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Japanese Temple Lodging: Shukudo

Diane M. Sattler, Ph.D.
4 Sep 2015

In some of the most popular cities in Japan, it may be possible to get a unique lodging experience (shukudo) at a Japanese temple that will leave an impression for your lifetime. Although most temples don't offer lodging, some popular pilgrimage locations such as Nagano, Kyoto, Mount Mitake and Dewa Sanzan do. Why would you want to stay at a temple instead of at traditional hotels? Temples can offer an insider's view of Japanese life that visitors may never otherwise get to experience. Experiences such as morning prayers, waterfall meditation or sutra copying may be available. Usually, overnight guests have access to inner temple areas and gardens that aren't open to the general public. Some visitors have found a stay at a shukudo to be even a life-changing experience.

If you're looking for luxurious, five-star accommodations, you'll stay away from temple lodging. However, if you're looking for an authentic experience and a glimpse of how monks live, temple lodging is for you. Usually rooms are private and Japanese style with tatami mats, futons spread on the floor for sleeping and sliding doors (fusuma). However, some lodging is designed for groups, and those have common sleeping and bath areas divided by gender. Even when rooms are private, expect that bathrooms, consisting of toilets and sinks, will be shared, and that baths, segregated by gender, may be shared with monks. A few temples have rooms that are more deluxe accommodations, but they are exceptions. Those can include such amenities as en suite bathrooms and more lavish meals, and come at premium prices.

Temple experiences

  • Morning prayers — typically begin at 6 a.m. and are followed by breakfast. They are held in the temple in a room with the altar at the head of the room. When you sit on a tatami mat or a bench, you'll smell the incense. The typical time of 30-45 minutes passes quickly with rhythmic chanting, ringing of gongs and bowing rituals. After the service, guests may be invited to go to the altar for a personal prayer, but that is optional. Breakfast follows morning prayers.
  • Zazen Meditation — is uniquely Zen Buddist. "Zen" means meditation. If you haven't meditated before, here's quick look at what to expect. Zazen normally is seated meditation, although there are variations where you could kneel, sit in a chair or stand. In any position, your back should be straight to improve breathing. You'll sit in one of the traditional Zen positions, for example the lotus or Burmese position. Your hands probably will be cradled together with thumbs touching. Your eyes may be open, partly closed or closed. First, you'll need to clear your mind by simply counting your breaths up to 10. Then you focus on the silence and allow your breathing become deeper. When your mind inevitably wanders, count to 10 again. After meditating, stretch your legs and arms to restore circulation and go about your day, more at peace with the world.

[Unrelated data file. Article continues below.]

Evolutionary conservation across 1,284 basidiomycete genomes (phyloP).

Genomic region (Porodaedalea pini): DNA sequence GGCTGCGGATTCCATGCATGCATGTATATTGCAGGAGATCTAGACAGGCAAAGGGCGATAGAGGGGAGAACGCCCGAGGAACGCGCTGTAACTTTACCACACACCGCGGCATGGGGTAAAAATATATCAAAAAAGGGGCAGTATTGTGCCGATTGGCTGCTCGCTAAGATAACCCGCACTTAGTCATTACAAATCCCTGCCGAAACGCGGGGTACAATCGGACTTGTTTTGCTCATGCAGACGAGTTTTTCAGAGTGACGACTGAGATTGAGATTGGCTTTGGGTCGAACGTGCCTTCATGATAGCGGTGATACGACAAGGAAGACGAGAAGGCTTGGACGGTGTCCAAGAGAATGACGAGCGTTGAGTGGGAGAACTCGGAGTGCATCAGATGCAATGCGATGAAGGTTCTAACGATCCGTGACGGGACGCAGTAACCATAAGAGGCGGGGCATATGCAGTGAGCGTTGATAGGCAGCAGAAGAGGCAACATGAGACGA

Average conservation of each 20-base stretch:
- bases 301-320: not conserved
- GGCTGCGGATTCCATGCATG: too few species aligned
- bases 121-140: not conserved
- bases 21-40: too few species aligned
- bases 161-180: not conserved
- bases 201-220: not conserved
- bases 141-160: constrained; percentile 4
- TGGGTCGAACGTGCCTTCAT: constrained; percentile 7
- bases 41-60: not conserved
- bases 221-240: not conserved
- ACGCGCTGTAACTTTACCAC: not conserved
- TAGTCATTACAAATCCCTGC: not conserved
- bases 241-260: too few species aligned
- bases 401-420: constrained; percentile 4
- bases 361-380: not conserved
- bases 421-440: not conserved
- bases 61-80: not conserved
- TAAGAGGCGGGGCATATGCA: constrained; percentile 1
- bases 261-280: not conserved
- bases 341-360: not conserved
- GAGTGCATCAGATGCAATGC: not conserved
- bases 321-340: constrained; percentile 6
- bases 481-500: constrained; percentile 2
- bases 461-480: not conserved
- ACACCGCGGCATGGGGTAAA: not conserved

• Waterfall meditation (Takigyo) — Mount Mitake in Okutama, one hour away from Tokyo, offers "ascetic training," which is aptly named. One of the options is a three-day course called misogi that is a combination of near-fasting,long trudges up the mountain, and grueling, er, invigorating opportunities to stand under a fast-flowing, heart-stopping, ice-cold waterfall that pelts your body until you're numb and you cry "uncle." Not once, but many times during the experience. Keep in mind that you'll not be paid for this; they actually require you to pay them! So, this is an ancient Japanese ritual, right? Not. It's a relatively new wrinkle in the eternal quest to relieve stress from living in crowded conditions in a huge city. Once you survive the misogi experience and come out safely on the other side, you'll be required to take a hot bath at the temple. Then you'll go on your way with renewed energy and a thankfulness that seems akin to when you stop beating your head against the proverbial brick wall. Seriously. But go…and tell us all about it!